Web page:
It’s tannic and meaty at its core, so you think “country wine”. But it’s surprisingly pale considering the initial palate, and the fruit is more red than black. It suggests that something will emerge a few years down the line that is not yet present, only hinted at. I may be wrong – I think 2014 was the first vintage so we don’t know what it has to offer. But there’s a very strange vibrancy and “life” in this wine. I can’t quite put my finger on it.

Pieter H Walser founded Blank Bottle Winery after (you probably know the story by now) a woman came to him asking for a red wine, “anything but Shiraz, I don’t drink Shiraz”. He poured her a glass, naturally she loved it and bought three cases. It was naturally a Shiraz he’d served her. The philosophy behind Blank Bottle (and the name) is take no notice of what’s on the label, only what’s in the bottle. Would that we all did that!

Orbitofrontal Cortex 2016 is a blend of around half-a-dozen white varieties from the Western Cape. It’s a famous wine now, at least in wine geek circles. For me, it’s one of those wines which illustrate the perfection of a blend where each part comes together perfectly, revealing different facets within a coherent whole.

Kortpad Kaaptoe 2016 is more linear, more savoury too. Maybe not quite as appealing to me as the previous wine, but then that would be a tough ask. It’s still very good, and made from 100% Fernao Pires (aka Maria Gomez in Bairrada, where it’s an important variety).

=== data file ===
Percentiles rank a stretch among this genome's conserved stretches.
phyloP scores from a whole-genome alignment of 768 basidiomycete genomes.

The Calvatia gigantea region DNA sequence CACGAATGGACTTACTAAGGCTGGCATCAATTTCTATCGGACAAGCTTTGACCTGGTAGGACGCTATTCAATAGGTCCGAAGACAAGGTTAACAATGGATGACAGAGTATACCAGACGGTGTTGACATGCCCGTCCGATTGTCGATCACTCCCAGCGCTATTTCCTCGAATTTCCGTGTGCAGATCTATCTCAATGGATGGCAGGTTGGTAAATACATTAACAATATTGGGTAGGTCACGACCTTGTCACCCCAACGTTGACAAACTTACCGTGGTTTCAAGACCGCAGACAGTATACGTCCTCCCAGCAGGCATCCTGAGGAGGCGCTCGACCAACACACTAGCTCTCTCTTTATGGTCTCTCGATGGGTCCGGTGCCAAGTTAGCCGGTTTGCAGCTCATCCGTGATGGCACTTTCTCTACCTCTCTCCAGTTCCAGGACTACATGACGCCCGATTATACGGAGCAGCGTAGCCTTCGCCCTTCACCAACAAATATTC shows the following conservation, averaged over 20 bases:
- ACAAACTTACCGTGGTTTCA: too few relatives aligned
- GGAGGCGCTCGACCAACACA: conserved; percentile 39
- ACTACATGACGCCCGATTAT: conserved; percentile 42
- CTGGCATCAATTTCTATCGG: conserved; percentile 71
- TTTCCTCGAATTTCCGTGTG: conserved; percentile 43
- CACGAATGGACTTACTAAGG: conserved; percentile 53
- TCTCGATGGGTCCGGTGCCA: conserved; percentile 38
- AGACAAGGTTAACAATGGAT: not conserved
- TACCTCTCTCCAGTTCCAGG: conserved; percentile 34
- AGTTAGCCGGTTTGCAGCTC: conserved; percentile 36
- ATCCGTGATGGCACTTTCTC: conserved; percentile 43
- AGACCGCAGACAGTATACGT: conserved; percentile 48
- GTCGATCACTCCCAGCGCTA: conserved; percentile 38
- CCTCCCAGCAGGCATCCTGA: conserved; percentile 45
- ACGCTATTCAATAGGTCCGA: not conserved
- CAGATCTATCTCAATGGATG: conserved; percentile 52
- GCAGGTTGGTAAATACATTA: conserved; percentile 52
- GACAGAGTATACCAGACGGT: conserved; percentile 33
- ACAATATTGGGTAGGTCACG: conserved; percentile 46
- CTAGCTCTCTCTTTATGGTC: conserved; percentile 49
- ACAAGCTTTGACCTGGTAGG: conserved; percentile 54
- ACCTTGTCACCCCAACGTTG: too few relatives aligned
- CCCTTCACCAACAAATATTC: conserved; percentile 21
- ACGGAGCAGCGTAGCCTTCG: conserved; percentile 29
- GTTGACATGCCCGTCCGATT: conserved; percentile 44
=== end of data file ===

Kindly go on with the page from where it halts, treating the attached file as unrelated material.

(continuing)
Both of the above whites are sourced from Swartland. The red comes from Breedekloof, in the Breede River Valley between Wellington and Worcester. My Koffer 2016 is Cinsault with smokey fruit, a pale colour and bags of juice in the mouth. These wines have a worldwide following now, and deserve much more recognition in the UK, where certain names tend to dominate from South Africa.




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Out of the Box 2017 (Part 1)

Out the Box groups together seven small, independent, wine importers to give them a group platform in the ever competitive and crowded British market. This market may be both of these things, but it has also grown enormously over the past decade. With the uncertainties over the future, especially with the massive devaluation of our currency over the past year, and rising inflation, small importers need a platform to promote their wares.